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The timeless story of a poor youngster who becomes a successor to a candy empire is sure to entertain audiences of all ages, as part of this yearâ€™s Elk County Catholic High School Drama Departmentâ€™s production of â€śWilly Wonka.â€ť
â€śThough there has been a movie version since the 70s, the stage adaptation is relatively recent,â€ť said Ted Hanes, drama department director. â€śThis show is a fun show that will not only entertain the children in the audience, but also the adults.â€ť
The curtain will rise on the â€śscrumdidilyumptiousâ€ť production on Thursday evening at 7 p.m. Additional show times take place during the same time on Friday and Saturday, along with a 3 p.m. performance on Sunday.
A 33-member cast, along with an additional 25-member crew that includes those working backstage and with light and sound effects, have been putting the final touches on the show during this weekâ€™s dress rehearsals.
According to Hanes, pre-auditions for the production were held during the second week of school. These helped him gauge the number of students interested in participating. Auditions were then held the following week.
Over the past two months, the cast and crew have gathered for practices four nights a week for approximately two hours.
â€śI usually wait to see who is interested in participating to pick the show based on our personnel. This seemed to be a good fit based on who we have in the cast,â€ť Hanes said.
Adding to the humorous dialogue is a handmade set, including a unique turntable system designed by Hanes.
â€śI thought of the revolving stage for a few reasons. There are a great deal of very quick scene changes, so it helps with the flow of the show and keeping the showsâ€™ transitions to a minimum,â€ť Hanes explained. â€śIt will also be used for some of the special effects that we need.â€ť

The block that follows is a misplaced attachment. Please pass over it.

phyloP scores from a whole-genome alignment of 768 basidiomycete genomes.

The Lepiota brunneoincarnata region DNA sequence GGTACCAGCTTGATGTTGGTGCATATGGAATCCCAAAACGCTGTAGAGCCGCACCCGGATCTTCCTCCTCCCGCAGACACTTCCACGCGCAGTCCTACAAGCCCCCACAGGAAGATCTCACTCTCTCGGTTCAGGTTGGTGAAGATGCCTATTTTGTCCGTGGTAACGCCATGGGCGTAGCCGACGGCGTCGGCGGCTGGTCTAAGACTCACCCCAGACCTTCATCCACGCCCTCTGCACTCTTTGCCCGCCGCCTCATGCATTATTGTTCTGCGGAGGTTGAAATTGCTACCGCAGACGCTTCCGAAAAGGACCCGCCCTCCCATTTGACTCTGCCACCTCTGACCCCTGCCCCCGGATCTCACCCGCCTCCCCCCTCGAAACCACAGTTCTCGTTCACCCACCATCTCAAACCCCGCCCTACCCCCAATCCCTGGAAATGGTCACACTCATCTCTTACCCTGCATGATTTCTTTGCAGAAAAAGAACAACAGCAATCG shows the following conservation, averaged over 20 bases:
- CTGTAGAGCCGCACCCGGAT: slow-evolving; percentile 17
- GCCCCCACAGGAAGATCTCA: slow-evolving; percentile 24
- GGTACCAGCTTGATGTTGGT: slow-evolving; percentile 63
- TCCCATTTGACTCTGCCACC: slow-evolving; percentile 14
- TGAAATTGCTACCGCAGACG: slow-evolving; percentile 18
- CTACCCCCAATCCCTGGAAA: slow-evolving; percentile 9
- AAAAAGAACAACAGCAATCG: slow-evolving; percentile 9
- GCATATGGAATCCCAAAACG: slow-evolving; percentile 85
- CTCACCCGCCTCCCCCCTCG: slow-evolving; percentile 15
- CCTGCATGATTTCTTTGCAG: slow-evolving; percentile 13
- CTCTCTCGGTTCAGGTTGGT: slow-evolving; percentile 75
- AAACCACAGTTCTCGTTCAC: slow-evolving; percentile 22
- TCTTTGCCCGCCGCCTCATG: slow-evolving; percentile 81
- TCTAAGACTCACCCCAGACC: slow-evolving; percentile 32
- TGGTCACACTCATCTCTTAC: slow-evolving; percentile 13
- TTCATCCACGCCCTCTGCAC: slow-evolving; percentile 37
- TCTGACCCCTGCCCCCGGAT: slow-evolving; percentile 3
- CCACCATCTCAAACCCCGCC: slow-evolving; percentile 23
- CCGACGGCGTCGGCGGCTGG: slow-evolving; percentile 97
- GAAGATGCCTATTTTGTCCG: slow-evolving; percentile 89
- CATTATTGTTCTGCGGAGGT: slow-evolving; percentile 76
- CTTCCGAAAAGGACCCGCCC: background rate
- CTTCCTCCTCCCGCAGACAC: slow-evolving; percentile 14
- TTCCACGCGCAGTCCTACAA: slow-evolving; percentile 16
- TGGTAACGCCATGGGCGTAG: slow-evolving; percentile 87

Volunteer Mike Engel completed the turntableâ€™s technical design, while a group of parents, students and former students helped build the piece.
Also part of the set is a massive chocolate factory, positioned along a wall adjacent to the stage. The structure was originally constructed as Cinderellaâ€™s castle during last yearâ€™s musical. Volunteers, including Elaine Brem, Stacey Brem and Mary Ellen Hawkins, transformed the structure into a colorful chocolate factory, complete with towers overflowing with chocolate, bright pipes running throughout and oversized pieces of candy decorations. Atop the factory is a flashing sign; Wonka narrates a portion of the musical nearby.
â€śThe factory gives us more room to act and brings the show a little closer to the audience,â€ť Hanes said.
This year marks Hanesâ€™ 15th production as a director. He noted each show poses unique challenges.
â€śThis show was challenging for a number of reasons. It is a large cast with a lot of named roles, soloists and chorus. There is also the special scenes that are required as each of the five children tour the factory,â€ť he explained. â€śFor anyone that is familiar with the show, they will be expecting to see those aspects. We wanted to do our best to bring those special effects from the movie version alive on the stage.â€ť
For more information on this story see the November 17th edition of The Daily Press.